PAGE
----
- What are the industry guidelines for digital formats, mastering and the use of sample rate conversion?
- Do I need a 44.1k master?
- Do I need Apple Digital Masters?
- Mastering for modern distribution pipelines (Spotify, Bandcamp, Ditto, iTunes+)
- Dolby 5.1 and Dolby Atmos immersive audio
- Vinyl - things to remember!
What are the industry guidelines for digital formats, mastering and the use of sample rate conversion?
Professional standards are well summarised by The Recording Academy Recommendations for Hi-Resolution Music Production
At what sample rate / bit depth do I need to master?
Higher resolution sample rates are appropriate for high definition audio, video and tv/film, and therefore also the recommended option for long-term archiving.
- TV, video, archiving - 48khz / 88.2khz / 96khz
- CD - 44.1k
- Digital distribution - any
- Vinyl - any
For vinyl, especially when one considers half-speed mastering, high resolution masters are recommended. They are played at half-speed when sent to the lathe (so, a 96k master is played at the clarity of 48k - a 24khz audio bandwidth, but a 44.1k CD master would be cutting with an ananlogue audio bandwith of only 11.025khz!) This is why it’s recommended practice to track, master and archive at 96k, whenever your recordings contain higher definition content, or wherever you need to pitch shift audio down an octave, for creative reasons!
Do I need a 44.1k master?
Only if you’re planning to produce a CD. A 44.1k master is also suitable for digital distribution platforms.
Do I need Apple Digital Masters?
Probably not, as distribution platforms and Apple Music will accept any digital master, provided it meets their quality guidelines. We are not (yet) certified to master Apple Digital Masters, however we are able to produce 24/96 masters for iTunes+ AAC. If your label is interested in Apple Digital Masters certification, please get in touch and we’d be happy to work with you to make that happen.
Mastering for modern distribution pipelines (Spotify, Bandcamp, Ditto, iTunes+)
Mastering’s core function has always been to bridge studio output with manufacturing standards, e.g. how much bass before the needle leaves the groove? Digital distribution has flaws too - we need to allow headroom for transcoding processes within the distribution pipeline, from master to listener.
For example, Spotify transcode WAV/FLAC masters to various streaming formats, at various bit-rates -
- Ogg/Vorbis (96, 160, 320 kbps)
- AAC (128, 256 kbps)
- HE-AACv2 (24kbps)
Bandcamp apply similar processing, but also re-sample hi-res masters down to 44.1k/48k before converting to streaming formats.
Tools like Sonnox Fraunhofer ProCodec allow us to preview MP3 and AAC encoding, but also catch headroom errors. It’s common for peaks to increase, either when transcoding or resampling, especially where masters near 0db true peak.
Distribution is changing, as Bandcamp now offer a ‘hands-off’ vinyl creation service, allowing you to choose an existing release, re-order tracks, supply artwork, and they handle the rest. However, convenience comes at a premium, and there are advantages to being more hands-on in vinyl production, but this may be an interesting crowdfunding option for some artists.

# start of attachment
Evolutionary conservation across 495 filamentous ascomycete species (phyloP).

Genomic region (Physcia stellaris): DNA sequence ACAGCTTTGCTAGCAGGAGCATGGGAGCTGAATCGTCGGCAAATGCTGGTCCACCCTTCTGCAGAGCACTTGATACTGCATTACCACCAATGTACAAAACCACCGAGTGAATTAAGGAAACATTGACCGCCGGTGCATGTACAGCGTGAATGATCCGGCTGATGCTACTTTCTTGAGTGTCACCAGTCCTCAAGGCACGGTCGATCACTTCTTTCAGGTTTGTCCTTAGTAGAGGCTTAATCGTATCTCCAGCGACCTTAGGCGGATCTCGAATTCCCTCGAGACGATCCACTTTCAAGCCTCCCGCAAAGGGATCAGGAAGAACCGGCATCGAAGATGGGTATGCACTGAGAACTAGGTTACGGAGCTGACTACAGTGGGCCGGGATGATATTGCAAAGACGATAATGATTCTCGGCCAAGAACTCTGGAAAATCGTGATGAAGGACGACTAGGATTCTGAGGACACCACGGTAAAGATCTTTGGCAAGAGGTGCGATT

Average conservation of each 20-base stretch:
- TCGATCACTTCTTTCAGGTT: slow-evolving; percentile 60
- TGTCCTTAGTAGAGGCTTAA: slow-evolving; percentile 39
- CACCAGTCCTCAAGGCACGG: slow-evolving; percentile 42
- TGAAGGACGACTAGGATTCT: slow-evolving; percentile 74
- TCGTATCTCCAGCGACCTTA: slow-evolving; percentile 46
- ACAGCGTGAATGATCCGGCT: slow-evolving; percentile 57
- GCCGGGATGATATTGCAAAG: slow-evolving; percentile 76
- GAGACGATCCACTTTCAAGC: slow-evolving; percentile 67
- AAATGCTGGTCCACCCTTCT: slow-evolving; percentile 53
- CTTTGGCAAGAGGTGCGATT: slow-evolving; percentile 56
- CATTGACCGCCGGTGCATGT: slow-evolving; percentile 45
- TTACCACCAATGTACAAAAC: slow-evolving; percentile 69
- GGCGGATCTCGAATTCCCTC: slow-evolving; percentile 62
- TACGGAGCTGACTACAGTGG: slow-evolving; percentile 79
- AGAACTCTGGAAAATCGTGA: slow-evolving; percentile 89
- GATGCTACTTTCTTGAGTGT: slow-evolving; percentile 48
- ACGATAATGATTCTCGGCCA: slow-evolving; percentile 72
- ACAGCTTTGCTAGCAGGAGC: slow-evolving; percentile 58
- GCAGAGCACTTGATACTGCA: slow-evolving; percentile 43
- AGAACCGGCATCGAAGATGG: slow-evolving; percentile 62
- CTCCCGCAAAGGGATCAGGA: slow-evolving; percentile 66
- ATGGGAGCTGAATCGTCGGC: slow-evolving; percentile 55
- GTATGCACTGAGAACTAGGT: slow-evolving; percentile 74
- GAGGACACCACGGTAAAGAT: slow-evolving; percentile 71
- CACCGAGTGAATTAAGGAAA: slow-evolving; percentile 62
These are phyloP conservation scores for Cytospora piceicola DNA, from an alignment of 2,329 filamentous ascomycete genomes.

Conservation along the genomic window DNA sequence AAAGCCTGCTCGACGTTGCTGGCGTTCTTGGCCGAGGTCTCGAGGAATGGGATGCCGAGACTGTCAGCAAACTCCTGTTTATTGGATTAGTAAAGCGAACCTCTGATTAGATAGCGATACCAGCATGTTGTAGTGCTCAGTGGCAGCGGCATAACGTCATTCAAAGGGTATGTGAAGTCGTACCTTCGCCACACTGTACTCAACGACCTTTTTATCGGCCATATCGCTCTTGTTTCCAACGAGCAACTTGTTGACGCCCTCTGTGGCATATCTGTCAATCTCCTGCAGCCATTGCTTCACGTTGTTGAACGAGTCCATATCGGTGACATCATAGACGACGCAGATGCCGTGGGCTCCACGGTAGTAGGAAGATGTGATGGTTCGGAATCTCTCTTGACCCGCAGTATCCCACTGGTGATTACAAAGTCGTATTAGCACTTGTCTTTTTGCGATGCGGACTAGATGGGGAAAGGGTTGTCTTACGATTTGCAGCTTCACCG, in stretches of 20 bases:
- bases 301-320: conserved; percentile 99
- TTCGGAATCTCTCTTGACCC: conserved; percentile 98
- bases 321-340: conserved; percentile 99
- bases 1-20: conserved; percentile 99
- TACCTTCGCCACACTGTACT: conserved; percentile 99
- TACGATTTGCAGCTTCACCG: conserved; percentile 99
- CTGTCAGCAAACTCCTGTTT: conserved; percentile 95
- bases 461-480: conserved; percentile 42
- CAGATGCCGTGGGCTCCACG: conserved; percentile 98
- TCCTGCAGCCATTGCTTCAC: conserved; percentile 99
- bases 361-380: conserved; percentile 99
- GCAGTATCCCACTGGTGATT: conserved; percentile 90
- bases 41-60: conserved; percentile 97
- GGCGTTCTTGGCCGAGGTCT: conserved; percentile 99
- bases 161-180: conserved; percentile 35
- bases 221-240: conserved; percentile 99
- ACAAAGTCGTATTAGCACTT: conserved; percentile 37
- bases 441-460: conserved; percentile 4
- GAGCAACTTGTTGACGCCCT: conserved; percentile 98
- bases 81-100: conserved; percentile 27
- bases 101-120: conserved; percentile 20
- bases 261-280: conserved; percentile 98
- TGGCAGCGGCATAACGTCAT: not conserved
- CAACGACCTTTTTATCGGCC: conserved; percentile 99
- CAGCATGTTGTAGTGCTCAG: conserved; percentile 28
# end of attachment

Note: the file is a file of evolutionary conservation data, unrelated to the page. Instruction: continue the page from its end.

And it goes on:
Your ability to access new distribution options down the track begins with a sensibly-produced, archival quality digital master. The solution is simple - leave adequate digital headroom, and let the listener’s platform deal with loudness. Ultimately, listener sound quality begins with preservation of dynamic range at mixdown, so a common guideline for mixing and mastering is “mix it so it sounds good”.
Dolby 5.1 and Dolby Atmos immersive audio
We work using a Genelec 2.1 monitoring baseline (GLM stereo + sub), so unfortunately we are not able to offer Dolby 5.1 or Dolby Atmos mastering at this current time (it requires a 7.1 setup, minimum). We’ve been making binaural recordings using the Hooke Verse for a while (for more info see the TapeOp Hooke Verse Review), and it’s a nice immersive option for headphones.
Vinyl - things to remember!
Limited playing time
The generally accepted maximum playing time for 12" vinyl @ 33rpm is only 24 minutes per side (including gaps!) If you go beyond that, the quality of the pressing can reduce significantly.
A good pressing plant will echo this advice - if you’re going to the additional expense of delighting your listeners with vinyl, it makes no sense to give them a poor quality experience. Consider that, for shorter runs of 150 to 1000 discs, vinyl pressing is $10-$20 per unit.
There are differences in high-frequency response across the disc - brighter tracks are usually placed earlier on each side, with softer tracks toward the end. Together with the short playing time limit, this can result in quite a different track order from how you might plan for a CD.
If you want both CD and vinyl to share the same track order and have similar artwork, vinyl track ordering is probably where you need to start. You can consider adding overflow tracks as ‘bonus tracks’ on the CD, or even as hi-res digital downloads - including a Bandcamp download card with each physical disc is a great way to drive your fan base and merchandising.
Vinyl sales, for example, are up 613% in the past five years, cassettes 349%, and t-shirts 492%. To date, fans have purchased 16.4 million merch items through Bandcamp, totaling $278 million USD. https://bandcamp.com/guide